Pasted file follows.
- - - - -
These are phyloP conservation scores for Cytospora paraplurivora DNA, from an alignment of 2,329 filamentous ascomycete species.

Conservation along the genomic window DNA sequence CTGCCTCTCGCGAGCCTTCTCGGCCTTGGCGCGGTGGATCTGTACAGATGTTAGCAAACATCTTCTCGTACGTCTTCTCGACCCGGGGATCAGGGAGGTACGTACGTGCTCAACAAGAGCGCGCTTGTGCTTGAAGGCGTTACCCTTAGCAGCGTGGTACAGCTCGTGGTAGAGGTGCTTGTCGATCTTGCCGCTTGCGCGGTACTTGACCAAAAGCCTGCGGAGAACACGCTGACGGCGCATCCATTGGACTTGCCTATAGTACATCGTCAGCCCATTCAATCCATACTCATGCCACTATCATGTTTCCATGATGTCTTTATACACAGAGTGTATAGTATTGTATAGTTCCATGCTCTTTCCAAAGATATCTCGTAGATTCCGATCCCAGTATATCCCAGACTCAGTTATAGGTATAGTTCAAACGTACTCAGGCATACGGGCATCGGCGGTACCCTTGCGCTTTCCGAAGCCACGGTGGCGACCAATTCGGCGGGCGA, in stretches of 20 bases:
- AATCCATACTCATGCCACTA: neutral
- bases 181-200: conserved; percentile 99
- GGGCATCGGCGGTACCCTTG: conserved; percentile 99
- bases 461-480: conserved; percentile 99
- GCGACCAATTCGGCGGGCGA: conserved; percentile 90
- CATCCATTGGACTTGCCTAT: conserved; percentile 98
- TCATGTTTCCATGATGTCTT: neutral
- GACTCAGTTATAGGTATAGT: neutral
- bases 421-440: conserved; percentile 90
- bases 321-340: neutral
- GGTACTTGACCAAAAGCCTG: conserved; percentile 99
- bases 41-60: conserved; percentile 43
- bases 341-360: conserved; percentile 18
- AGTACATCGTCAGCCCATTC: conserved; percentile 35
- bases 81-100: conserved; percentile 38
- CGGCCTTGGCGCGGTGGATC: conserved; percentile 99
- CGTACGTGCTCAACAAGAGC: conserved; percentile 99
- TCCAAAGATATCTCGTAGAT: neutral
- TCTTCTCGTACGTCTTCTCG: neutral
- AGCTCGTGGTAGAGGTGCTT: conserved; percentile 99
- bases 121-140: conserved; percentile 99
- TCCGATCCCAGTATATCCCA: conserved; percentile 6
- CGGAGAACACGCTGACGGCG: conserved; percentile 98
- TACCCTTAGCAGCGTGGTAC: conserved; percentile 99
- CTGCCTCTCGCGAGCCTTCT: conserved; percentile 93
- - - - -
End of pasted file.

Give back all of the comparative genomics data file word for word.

These are phyloP conservation scores for Cytospora paraplurivora DNA, from an alignment of 2,329 filamentous ascomycete species.

Conservation along the genomic window DNA sequence CTGCCTCTCGCGAGCCTTCTCGGCCTTGGCGCGGTGGATCTGTACAGATGTTAGCAAACATCTTCTCGTACGTCTTCTCGACCCGGGGATCAGGGAGGTACGTACGTGCTCAACAAGAGCGCGCTTGTGCTTGAAGGCGTTACCCTTAGCAGCGTGGTACAGCTCGTGGTAGAGGTGCTTGTCGATCTTGCCGCTTGCGCGGTACTTGACCAAAAGCCTGCGGAGAACACGCTGACGGCGCATCCATTGGACTTGCCTATAGTACATCGTCAGCCCATTCAATCCATACTCATGCCACTATCATGTTTCCATGATGTCTTTATACACAGAGTGTATAGTATTGTATAGTTCCATGCTCTTTCCAAAGATATCTCGTAGATTCCGATCCCAGTATATCCCAGACTCAGTTATAGGTATAGTTCAAACGTACTCAGGCATACGGGCATCGGCGGTACCCTTGCGCTTTCCGAAGCCACGGTGGCGACCAATTCGGCGGGCGA, in stretches of 20 bases:
- AATCCATACTCATGCCACTA: neutral
- bases 181-200: conserved; percentile 99
- GGGCATCGGCGGTACCCTTG: conserved; percentile 99
- bases 461-480: conserved; percentile 99
- GCGACCAATTCGGCGGGCGA: conserved; percentile 90
- CATCCATTGGACTTGCCTAT: conserved; percentile 98
- TCATGTTTCCATGATGTCTT: neutral
- GACTCAGTTATAGGTATAGT: neutral
- bases 421-440: conserved; percentile 90
- bases 321-340: neutral
- GGTACTTGACCAAAAGCCTG: conserved; percentile 99
- bases 41-60: conserved; percentile 43
- bases 341-360: conserved; percentile 18
- AGTACATCGTCAGCCCATTC: conserved; percentile 35
- bases 81-100: conserved; percentile 38
- CGGCCTTGGCGCGGTGGATC: conserved; percentile 99
- CGTACGTGCTCAACAAGAGC: conserved; percentile 99
- TCCAAAGATATCTCGTAGAT: neutral
- TCTTCTCGTACGTCTTCTCG: neutral
- AGCTCGTGGTAGAGGTGCTT: conserved; percentile 99
- bases 121-140: conserved; percentile 99
- TCCGATCCCAGTATATCCCA: conserved; percentile 6
- CGGAGAACACGCTGACGGCG: conserved; percentile 98
- TACCCTTAGCAGCGTGGTAC: conserved; percentile 99
- CTGCCTCTCGCGAGCCTTCT: conserved; percentile 93